Surprise U.S.-China Climate Deal Breaks Through Superpower Standoff
China and the U.S. vowed to work together to slow global warming, issuing a surprise joint statement Wednesday that injects new momentum into the last days of global climate negotiations. The deal also marks a rare moment of cooperation between superpowers locked in geopolitical rivalry and who seemed at odds for most of the two-week talks in Glasgow, Scotland.
The two sides agreed to boost their efforts to cut emissions, including by tackling methane and illegal deforestation, China’s special climate envoy Xie Zhenhua told reporters. They will establish a working group to increase action in the 2020s — a key decade — which will meet in the first half of next year. His U.S. counterpart John Kerry said that the group will focus on “concrete” measures.
As the world’s two major economies, “we need to work actively to address climate change,” Xie said. Kerry said that "the U.S. and China have no shortage of differences, but on climate cooperation is the only way to get this job done." The two spoke at separate press conferences, one after the other, with Xie going first.
"The big significance of this is geopolitical,” said Nick Mabey, co-founder of think tank E3G. “The U.S. and China have signaled they will end the wars of words that marred the past days.”
Relations between the world’s two biggest economies have steadily improved since Chinese officials told Kerry in September that progress on climate depended on improved overall ties, prompting President Joe Biden to call counterpart Xi Jinping in search of a breakthrough. Shortly afterward, the U.S. reached a deal to release Huawei Chief Financial Officer Meng Wanzhou from extradition proceedings in Canada -- one of Beijing’s top demands.
The joint agreement on climate comes ahead of another virtual summit likely to be held next week between Biden and Xi, who skipped an in-person appearance at COP26. Xi wrote in a letter this week to the National Committee on U.S.-China Relations that China is ready to deepen ties with the U.S. and better manage their disputes.
That meeting is likely to address tensions over everything from tech to trade, human rights and the status of Taiwan. Both leaders have an incentive to put the relationship on a more even footing as they each focus on challenges at home, and climate matters is a key area they can cooperate on.
The climate agreement “shows once again that China and the U.S. can cooperate on major international issues,” Chinese Foreign Ministry spokesman Wang Wenbin said at a regular briefing in Beijing on Thursday. “And with cooperation, the two sides can do a lot of major tasks that are beneficial to countries and people of the world.”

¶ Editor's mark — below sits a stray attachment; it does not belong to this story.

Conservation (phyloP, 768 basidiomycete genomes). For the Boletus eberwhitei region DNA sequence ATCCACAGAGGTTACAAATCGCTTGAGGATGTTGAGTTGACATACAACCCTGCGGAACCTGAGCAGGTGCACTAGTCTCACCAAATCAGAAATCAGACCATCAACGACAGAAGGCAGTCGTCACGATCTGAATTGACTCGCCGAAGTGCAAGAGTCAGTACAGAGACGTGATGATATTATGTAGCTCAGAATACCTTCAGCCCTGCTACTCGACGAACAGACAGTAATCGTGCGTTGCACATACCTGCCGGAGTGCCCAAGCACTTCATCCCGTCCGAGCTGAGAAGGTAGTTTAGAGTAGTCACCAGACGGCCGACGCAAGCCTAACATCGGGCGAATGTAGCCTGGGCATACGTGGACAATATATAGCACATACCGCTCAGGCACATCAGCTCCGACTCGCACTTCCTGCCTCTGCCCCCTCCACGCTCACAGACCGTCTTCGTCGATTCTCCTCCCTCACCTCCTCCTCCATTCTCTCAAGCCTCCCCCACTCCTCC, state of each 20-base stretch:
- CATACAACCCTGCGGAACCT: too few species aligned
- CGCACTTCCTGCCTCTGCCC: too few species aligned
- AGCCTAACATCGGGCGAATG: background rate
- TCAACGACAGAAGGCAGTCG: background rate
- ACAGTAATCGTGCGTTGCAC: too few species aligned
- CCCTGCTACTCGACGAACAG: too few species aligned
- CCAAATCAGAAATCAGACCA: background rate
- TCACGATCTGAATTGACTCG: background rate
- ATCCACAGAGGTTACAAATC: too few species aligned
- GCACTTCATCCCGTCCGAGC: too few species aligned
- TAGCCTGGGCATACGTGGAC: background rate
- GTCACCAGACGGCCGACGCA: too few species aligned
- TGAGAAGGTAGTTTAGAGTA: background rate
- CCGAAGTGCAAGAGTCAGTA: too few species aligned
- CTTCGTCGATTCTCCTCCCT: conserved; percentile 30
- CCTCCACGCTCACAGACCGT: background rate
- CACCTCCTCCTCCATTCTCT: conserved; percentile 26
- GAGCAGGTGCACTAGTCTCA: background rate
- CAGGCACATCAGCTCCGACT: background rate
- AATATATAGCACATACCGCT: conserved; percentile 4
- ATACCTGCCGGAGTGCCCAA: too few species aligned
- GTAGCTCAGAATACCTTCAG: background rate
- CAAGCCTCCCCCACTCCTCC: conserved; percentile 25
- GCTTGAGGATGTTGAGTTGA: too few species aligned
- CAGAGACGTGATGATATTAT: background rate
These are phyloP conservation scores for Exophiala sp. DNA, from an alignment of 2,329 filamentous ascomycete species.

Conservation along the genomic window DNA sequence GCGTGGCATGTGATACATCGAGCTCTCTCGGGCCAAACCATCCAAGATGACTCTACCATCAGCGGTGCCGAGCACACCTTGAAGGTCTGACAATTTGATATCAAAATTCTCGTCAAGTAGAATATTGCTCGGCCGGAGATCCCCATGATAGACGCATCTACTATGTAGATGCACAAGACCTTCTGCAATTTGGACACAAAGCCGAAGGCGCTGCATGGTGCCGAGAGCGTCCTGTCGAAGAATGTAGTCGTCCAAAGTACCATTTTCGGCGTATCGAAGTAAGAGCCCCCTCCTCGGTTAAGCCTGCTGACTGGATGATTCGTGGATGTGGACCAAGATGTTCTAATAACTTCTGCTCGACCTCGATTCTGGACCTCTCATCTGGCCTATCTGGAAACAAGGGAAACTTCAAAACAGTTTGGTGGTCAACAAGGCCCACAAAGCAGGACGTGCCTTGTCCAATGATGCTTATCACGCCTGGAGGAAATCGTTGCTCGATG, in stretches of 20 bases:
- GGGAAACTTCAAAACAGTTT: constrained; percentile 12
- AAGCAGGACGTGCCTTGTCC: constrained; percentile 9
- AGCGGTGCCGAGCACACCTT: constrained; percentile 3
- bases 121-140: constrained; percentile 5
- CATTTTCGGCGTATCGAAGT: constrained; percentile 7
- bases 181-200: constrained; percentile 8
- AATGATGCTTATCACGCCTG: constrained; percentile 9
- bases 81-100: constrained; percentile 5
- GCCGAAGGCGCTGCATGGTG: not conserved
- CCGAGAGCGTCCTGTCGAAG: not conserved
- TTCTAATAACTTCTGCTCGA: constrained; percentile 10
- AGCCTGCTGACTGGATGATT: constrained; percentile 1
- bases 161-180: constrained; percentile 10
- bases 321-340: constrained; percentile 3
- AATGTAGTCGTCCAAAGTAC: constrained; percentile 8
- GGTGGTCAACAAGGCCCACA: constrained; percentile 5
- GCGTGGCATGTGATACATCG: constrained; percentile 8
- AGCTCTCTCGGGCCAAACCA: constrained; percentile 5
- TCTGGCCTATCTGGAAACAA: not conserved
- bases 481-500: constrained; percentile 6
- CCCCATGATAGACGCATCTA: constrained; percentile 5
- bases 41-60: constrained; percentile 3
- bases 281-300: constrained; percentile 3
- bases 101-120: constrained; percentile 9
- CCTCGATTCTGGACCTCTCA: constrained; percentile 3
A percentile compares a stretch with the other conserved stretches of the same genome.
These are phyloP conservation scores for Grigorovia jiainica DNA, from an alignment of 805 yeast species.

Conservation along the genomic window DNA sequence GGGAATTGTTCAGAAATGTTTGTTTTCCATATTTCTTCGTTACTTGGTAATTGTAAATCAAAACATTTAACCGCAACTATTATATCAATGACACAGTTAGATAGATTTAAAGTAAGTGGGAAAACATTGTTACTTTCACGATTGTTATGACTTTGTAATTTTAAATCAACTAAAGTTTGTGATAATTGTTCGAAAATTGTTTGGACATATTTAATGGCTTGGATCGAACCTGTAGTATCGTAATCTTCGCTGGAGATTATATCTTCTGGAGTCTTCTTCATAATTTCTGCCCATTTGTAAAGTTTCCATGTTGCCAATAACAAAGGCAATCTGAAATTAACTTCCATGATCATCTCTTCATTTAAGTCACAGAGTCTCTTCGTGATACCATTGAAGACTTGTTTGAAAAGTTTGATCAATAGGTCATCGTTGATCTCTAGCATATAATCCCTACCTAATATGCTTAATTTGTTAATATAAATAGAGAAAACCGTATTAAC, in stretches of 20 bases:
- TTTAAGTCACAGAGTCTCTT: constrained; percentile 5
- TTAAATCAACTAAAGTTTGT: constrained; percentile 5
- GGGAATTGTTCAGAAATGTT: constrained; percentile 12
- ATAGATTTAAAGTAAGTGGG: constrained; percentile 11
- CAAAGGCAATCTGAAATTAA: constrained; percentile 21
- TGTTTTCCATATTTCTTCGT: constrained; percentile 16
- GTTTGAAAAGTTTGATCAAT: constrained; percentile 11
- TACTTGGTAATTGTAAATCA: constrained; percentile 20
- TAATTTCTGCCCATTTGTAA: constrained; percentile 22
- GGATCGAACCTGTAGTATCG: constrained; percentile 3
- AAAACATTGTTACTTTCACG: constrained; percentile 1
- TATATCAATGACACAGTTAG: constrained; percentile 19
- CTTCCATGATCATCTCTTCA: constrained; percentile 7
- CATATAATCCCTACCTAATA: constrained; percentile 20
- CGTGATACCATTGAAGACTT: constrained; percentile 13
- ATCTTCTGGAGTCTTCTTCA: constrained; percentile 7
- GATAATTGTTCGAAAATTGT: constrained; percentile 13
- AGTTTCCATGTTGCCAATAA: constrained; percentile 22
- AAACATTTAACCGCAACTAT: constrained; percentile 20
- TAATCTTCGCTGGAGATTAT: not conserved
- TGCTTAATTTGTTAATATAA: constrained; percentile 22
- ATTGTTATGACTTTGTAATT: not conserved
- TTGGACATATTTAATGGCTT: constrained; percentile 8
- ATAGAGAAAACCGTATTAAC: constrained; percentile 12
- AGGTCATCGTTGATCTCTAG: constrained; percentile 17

Jake Sullivan, the U.S. national security adviser, separately said Thursday that the U.S. and China could avoid a Cold War or the Thucydides trap, named after the Greek historian who warned of war when an emerging power challenges a mature one.
“We have the choice instead to move forward with what President Biden has called stiff competition where we are going to compete vigorously across multiple dimensions,” Sullivan said in a virtual lecture hosted by the Lowy Institute in Sydney. “There is no reason that that competition has to turn into conflict or confrontation, and that is what responsibly and collectively we need to manage,” he added.
The two countries reaffirmed the temperature goals of the Paris accord, which has a stretch target of limiting warming to 1.5 degrees Celsius, and recognized there is a gap between current policies and what needs to be done, Xie said. Both are committed to pushing for a successful COP26, including agreements on climate finance and rules to create a global carbon market, he said.
Still, China declined to join the global pledge being pushed by the U.S. and the European Union to cut methane emissions 30% by the end of the decade from 2020 levels. Xie said China will develop its own national plan. Kerry admitted that he had failed to get China to move its deadline for reaching peak emissions earlier from 2030. “We've peaked out on peaking,” he said.
As the world’s biggest emitter of greenhouse gases, China can do more than any other country right now to help the world avoid the worst effects of global warming. But it argues that its plan to reach carbon neutrality by 2060 will already be the most ambitious emissions reduction ever attempted.
“It can only be good news that the U.S. and China are working closely on climate change and slashing methane emissions,” said Bernice Lee, research director at Chatham House. “But the statement is not enough to close the deal. The real test of Washington and Beijing is how hard they push for a 1.5°C-aligned deal here in Glasgow.”
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